The site is very neat to just sit and relive history. To think the amount of people that had come to the Oracle in ancient times to help them make decisions. The wars that were fought simply because of the sometimes misleading advice. You sit and wonder and think on how Greek mythology does have similarities to our current religions. There are only a few remains left from the site today so you do have to imagine, but for those who don’t have that imagination…the view is also incredible! 

The Temple of Athena
A great stop over as you head back from Delphi

Temple of Athena: As we got back on the tour bus, there were a couple of other photo ops to stop for, one being the temple of Athena which is right underneath Delphi and the temple of Apollo. Very neat with a bit more left than Delphi. This was a great stop if you have another 10-20 minutes in your day, which you should…cause honestly, how often do you get here?! The Greeks very often times would have an Athena temple even on a site for a different god. Athena meant that much to the ancient Greek civilization….when you go to Athens, Greeks don’t call it Athens, it’s Athena. 

Omfalos restaurant: We moved along down the road to a restaurant right outside Dephi. The food was a bit better than average but nothing too special. The view is what draws people to this place! If you step outside the restaurant and look over the cliff, you have a phenomenal view of the valley, olive trees as far as the eye can see and a bay in the horizon. 

We got back into town very late into the night as there was traffic all around the city…still big city living right? We decided to keep it simple and grab something small to eat before heading off to bed. 

Day 5

  • Airbnb
  • Mount Lycabettus 
  • Flight

Airbnb: It’s always interesting to learn about where you will be staying in an Airbnb. This one has been a highlight for sure. The only problem was that our taxi drivers could not find it anywhere! We circled and circled around the address and she couldn’t find it until we went through our google maps and figured it out. With the long start to the day and the challenges we had already, we were unsure on how this day would end up! As we got the keys and entered the place, we were pleasantly surprised! It had been completely redone to have a half pipe for skate boarding in it and a fantastic balcony with a hammock and everything else you could ask for. We found out later, that Tony Hawk had actually skated in this very house when he visited Athens on vacation.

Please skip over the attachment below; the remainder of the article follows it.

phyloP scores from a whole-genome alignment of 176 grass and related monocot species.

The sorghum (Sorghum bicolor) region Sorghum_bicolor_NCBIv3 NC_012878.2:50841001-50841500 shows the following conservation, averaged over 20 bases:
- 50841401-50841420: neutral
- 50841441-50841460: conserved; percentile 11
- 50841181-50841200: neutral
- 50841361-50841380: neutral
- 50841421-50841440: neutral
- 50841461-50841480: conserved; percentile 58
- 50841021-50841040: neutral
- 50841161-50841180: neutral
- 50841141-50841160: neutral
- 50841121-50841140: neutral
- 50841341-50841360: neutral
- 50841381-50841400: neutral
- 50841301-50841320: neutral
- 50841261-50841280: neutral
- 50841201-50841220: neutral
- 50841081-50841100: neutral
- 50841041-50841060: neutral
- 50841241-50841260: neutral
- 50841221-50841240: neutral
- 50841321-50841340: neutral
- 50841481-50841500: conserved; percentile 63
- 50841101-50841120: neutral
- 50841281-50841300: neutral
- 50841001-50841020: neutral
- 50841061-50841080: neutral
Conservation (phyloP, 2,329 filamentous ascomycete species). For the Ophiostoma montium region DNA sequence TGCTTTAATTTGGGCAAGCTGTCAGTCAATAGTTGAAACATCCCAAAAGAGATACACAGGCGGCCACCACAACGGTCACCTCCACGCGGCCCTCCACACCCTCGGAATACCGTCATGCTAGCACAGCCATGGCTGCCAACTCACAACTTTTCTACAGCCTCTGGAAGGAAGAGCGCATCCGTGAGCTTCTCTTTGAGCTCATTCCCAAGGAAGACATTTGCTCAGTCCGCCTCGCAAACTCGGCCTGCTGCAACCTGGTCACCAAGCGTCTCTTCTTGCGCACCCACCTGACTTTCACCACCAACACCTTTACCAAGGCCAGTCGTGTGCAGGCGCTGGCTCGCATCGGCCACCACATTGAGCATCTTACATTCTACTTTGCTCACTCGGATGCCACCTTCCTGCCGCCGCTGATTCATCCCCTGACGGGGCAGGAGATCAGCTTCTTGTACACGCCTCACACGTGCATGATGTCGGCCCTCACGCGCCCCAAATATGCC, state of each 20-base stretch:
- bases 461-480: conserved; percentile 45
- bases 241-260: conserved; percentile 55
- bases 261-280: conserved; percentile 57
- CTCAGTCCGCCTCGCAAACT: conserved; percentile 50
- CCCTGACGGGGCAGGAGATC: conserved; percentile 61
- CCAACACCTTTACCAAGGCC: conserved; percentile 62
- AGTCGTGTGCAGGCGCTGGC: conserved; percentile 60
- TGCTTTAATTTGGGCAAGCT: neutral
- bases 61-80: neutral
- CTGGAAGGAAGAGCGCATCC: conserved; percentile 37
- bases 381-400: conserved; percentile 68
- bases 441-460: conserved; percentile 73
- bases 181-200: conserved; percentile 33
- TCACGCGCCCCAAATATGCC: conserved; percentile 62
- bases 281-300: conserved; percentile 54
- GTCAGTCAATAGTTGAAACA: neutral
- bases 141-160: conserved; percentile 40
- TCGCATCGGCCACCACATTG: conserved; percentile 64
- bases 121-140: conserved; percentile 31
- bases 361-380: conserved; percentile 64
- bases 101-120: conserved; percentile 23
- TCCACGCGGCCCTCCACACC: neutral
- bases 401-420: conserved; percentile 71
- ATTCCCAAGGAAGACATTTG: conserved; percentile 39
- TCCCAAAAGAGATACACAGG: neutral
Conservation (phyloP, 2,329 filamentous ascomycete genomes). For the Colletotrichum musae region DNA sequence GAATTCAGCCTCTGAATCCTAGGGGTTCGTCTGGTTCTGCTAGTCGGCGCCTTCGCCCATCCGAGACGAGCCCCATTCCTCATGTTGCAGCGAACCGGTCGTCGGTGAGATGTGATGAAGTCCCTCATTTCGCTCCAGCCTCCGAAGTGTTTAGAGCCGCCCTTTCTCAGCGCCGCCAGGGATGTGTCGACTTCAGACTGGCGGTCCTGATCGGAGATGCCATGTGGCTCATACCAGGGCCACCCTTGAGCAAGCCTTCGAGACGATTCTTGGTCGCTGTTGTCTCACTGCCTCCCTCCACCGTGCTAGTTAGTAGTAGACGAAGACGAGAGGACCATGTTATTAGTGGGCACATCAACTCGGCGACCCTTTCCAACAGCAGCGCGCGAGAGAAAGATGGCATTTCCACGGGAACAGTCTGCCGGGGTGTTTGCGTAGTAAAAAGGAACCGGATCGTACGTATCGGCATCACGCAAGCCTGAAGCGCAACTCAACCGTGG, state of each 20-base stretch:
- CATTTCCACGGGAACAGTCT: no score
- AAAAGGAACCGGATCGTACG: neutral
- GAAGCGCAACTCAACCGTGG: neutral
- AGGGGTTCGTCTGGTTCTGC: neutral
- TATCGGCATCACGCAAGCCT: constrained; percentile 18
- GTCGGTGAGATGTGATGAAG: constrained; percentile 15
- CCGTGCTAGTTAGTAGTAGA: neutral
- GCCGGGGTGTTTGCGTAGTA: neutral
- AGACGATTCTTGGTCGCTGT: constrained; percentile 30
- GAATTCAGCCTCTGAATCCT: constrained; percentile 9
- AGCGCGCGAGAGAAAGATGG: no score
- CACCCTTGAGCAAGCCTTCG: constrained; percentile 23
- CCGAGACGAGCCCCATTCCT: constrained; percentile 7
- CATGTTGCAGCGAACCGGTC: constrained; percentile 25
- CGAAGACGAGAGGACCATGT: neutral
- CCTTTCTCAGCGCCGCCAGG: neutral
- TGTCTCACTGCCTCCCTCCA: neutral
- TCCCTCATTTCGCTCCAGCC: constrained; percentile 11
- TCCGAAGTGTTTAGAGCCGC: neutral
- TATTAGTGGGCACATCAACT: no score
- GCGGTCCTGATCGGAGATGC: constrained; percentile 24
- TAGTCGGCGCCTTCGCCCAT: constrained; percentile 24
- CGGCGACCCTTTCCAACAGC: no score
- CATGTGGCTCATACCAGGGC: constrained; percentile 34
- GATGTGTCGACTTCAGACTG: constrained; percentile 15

A view of Mount Lycabettus
A view of Mount Lycabettus from the Acropolis

Mount Lycabettus: We visited Mount Lycabettus for our one last view of the city. The taxi driver brought us to the gondola that took us up to the top. It was a wonderful view of the entire area of Athens. We stopped and grabbed a plate at the top, but honestly I can’t really say it was anything memorable. I would say it’s one of those places that you pay more for the view than you do the food. There is a cathedral at the top of the Mountain that is kind of neat to see. It was well worth coming up and getting a great view of the entire city of Athens.

We walked down the Mountain this time. We decided to get some groceries as it was our final night in Athens and we wanted to relax a bit before a long trip back to California. We got home and it was honestly a blur of really doing nothing. We watched some television and slept after eating a small meal. The next morning we were lucky enough to have the taxi driver from the first day send someone that she knew so we wouldn’t have confusion again. I would say this was probably the nicest taxi driver I’ve ever had! Sadly the fun was ending and we made our final trek to the airport. 

Flight: We would not have expected to have any issues on the way back, but for those that have not traveled through the airport in Istanbul, I’m sorry to say that we were poorly mistaken. After a confusing exit off of our plane into the airport for our connecting flight, we then had to go through more security than you would if you were entering Fort Knox. We went through security to get up to the next concourse, then we had to go through literally 5 stops after this, all within 5-10 feet of each other. I’m unsure of if they felt everyone was a magician and we could magically create a weapon in between stops or they really just were bored…we will never know! I will say, I do question flying into turkey though! Luckily what we will say is that the people on Turkish airlines were fantastic and they treat everyone amazing on the flight. I would highly recommend going through Turkish airlines for a flight…just not the Istanbul airport! 

The trip was a great experience and we met some amazing people along with experiencing some wonderful places that have really shaped our human culture as we know it.